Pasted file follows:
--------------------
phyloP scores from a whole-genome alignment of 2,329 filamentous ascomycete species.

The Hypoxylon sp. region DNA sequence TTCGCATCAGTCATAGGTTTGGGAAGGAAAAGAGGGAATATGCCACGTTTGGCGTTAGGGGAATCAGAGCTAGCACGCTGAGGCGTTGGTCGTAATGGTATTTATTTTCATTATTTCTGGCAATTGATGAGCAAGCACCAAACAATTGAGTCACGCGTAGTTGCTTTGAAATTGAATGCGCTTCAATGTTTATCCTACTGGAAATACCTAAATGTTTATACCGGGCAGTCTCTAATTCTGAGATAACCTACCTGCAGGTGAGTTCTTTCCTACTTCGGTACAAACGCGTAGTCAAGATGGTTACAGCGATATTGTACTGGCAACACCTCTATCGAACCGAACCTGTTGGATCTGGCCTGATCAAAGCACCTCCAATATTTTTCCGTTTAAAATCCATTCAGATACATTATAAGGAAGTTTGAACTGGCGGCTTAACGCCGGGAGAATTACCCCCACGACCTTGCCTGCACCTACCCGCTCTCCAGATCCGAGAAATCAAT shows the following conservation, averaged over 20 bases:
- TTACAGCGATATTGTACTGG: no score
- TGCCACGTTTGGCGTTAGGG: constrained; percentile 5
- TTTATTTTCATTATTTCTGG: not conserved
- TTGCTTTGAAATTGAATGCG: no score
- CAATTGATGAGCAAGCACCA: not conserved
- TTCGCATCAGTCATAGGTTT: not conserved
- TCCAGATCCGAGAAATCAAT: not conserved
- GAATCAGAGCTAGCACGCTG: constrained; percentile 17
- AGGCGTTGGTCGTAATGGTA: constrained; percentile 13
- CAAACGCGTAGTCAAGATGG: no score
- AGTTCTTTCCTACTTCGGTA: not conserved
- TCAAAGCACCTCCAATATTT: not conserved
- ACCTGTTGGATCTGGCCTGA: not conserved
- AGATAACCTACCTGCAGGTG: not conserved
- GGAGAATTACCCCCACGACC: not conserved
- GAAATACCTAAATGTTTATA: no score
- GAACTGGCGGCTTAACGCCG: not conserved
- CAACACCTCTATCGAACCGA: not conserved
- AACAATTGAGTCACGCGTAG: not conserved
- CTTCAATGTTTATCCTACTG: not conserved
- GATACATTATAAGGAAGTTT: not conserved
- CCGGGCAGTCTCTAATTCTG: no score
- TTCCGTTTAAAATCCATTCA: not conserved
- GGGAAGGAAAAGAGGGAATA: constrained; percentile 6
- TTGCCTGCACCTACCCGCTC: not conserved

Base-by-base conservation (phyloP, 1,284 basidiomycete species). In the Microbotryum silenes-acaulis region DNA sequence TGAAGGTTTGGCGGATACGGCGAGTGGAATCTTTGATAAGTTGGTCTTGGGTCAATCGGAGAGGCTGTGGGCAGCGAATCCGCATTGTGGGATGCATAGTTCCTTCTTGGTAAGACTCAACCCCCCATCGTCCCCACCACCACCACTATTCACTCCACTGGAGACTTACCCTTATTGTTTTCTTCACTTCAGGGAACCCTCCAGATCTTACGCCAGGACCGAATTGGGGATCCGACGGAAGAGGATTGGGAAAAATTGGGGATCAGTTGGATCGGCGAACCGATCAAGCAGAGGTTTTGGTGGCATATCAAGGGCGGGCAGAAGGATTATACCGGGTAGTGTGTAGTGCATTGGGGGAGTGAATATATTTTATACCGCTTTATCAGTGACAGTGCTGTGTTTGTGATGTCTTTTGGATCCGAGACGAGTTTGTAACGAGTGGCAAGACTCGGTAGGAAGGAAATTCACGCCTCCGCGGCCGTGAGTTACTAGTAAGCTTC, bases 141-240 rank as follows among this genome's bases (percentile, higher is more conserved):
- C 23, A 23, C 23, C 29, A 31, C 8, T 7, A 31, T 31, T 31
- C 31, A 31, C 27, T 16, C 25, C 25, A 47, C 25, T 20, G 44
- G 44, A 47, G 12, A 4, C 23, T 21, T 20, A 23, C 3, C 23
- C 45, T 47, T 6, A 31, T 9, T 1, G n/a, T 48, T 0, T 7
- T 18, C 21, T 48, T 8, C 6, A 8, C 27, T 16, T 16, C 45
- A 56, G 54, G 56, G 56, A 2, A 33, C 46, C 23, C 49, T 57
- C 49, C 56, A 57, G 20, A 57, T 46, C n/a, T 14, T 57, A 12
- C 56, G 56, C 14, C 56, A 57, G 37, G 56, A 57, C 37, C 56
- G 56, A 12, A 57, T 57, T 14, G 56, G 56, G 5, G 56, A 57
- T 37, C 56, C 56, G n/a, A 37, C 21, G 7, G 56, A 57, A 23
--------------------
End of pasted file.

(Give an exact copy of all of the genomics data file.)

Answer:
phyloP scores from a whole-genome alignment of 2,329 filamentous ascomycete species.

The Hypoxylon sp. region DNA sequence TTCGCATCAGTCATAGGTTTGGGAAGGAAAAGAGGGAATATGCCACGTTTGGCGTTAGGGGAATCAGAGCTAGCACGCTGAGGCGTTGGTCGTAATGGTATTTATTTTCATTATTTCTGGCAATTGATGAGCAAGCACCAAACAATTGAGTCACGCGTAGTTGCTTTGAAATTGAATGCGCTTCAATGTTTATCCTACTGGAAATACCTAAATGTTTATACCGGGCAGTCTCTAATTCTGAGATAACCTACCTGCAGGTGAGTTCTTTCCTACTTCGGTACAAACGCGTAGTCAAGATGGTTACAGCGATATTGTACTGGCAACACCTCTATCGAACCGAACCTGTTGGATCTGGCCTGATCAAAGCACCTCCAATATTTTTCCGTTTAAAATCCATTCAGATACATTATAAGGAAGTTTGAACTGGCGGCTTAACGCCGGGAGAATTACCCCCACGACCTTGCCTGCACCTACCCGCTCTCCAGATCCGAGAAATCAAT shows the following conservation, averaged over 20 bases:
- TTACAGCGATATTGTACTGG: no score
- TGCCACGTTTGGCGTTAGGG: constrained; percentile 5
- TTTATTTTCATTATTTCTGG: not conserved
- TTGCTTTGAAATTGAATGCG: no score
- CAATTGATGAGCAAGCACCA: not conserved
- TTCGCATCAGTCATAGGTTT: not conserved
- TCCAGATCCGAGAAATCAAT: not conserved
- GAATCAGAGCTAGCACGCTG: constrained; percentile 17
- AGGCGTTGGTCGTAATGGTA: constrained; percentile 13
- CAAACGCGTAGTCAAGATGG: no score
- AGTTCTTTCCTACTTCGGTA: not conserved
- TCAAAGCACCTCCAATATTT: not conserved
- ACCTGTTGGATCTGGCCTGA: not conserved
- AGATAACCTACCTGCAGGTG: not conserved
- GGAGAATTACCCCCACGACC: not conserved
- GAAATACCTAAATGTTTATA: no score
- GAACTGGCGGCTTAACGCCG: not conserved
- CAACACCTCTATCGAACCGA: not conserved
- AACAATTGAGTCACGCGTAG: not conserved
- CTTCAATGTTTATCCTACTG: not conserved
- GATACATTATAAGGAAGTTT: not conserved
- CCGGGCAGTCTCTAATTCTG: no score
- TTCCGTTTAAAATCCATTCA: not conserved
- GGGAAGGAAAAGAGGGAATA: constrained; percentile 6
- TTGCCTGCACCTACCCGCTC: not conserved

Base-by-base conservation (phyloP, 1,284 basidiomycete species). In the Microbotryum silenes-acaulis region DNA sequence TGAAGGTTTGGCGGATACGGCGAGTGGAATCTTTGATAAGTTGGTCTTGGGTCAATCGGAGAGGCTGTGGGCAGCGAATCCGCATTGTGGGATGCATAGTTCCTTCTTGGTAAGACTCAACCCCCCATCGTCCCCACCACCACCACTATTCACTCCACTGGAGACTTACCCTTATTGTTTTCTTCACTTCAGGGAACCCTCCAGATCTTACGCCAGGACCGAATTGGGGATCCGACGGAAGAGGATTGGGAAAAATTGGGGATCAGTTGGATCGGCGAACCGATCAAGCAGAGGTTTTGGTGGCATATCAAGGGCGGGCAGAAGGATTATACCGGGTAGTGTGTAGTGCATTGGGGGAGTGAATATATTTTATACCGCTTTATCAGTGACAGTGCTGTGTTTGTGATGTCTTTTGGATCCGAGACGAGTTTGTAACGAGTGGCAAGACTCGGTAGGAAGGAAATTCACGCCTCCGCGGCCGTGAGTTACTAGTAAGCTTC, bases 141-240 rank as follows among this genome's bases (percentile, higher is more conserved):
- C 23, A 23, C 23, C 29, A 31, C 8, T 7, A 31, T 31, T 31
- C 31, A 31, C 27, T 16, C 25, C 25, A 47, C 25, T 20, G 44
- G 44, A 47, G 12, A 4, C 23, T 21, T 20, A 23, C 3, C 23
- C 45, T 47, T 6, A 31, T 9, T 1, G n/a, T 48, T 0, T 7
- T 18, C 21, T 48, T 8, C 6, A 8, C 27, T 16, T 16, C 45
- A 56, G 54, G 56, G 56, A 2, A 33, C 46, C 23, C 49, T 57
- C 49, C 56, A 57, G 20, A 57, T 46, C n/a, T 14, T 57, A 12
- C 56, G 56, C 14, C 56, A 57, G 37, G 56, A 57, C 37, C 56
- G 56, A 12, A 57, T 57, T 14, G 56, G 56, G 5, G 56, A 57
- T 37, C 56, C 56, G n/a, A 37, C 21, G 7, G 56, A 57, A 23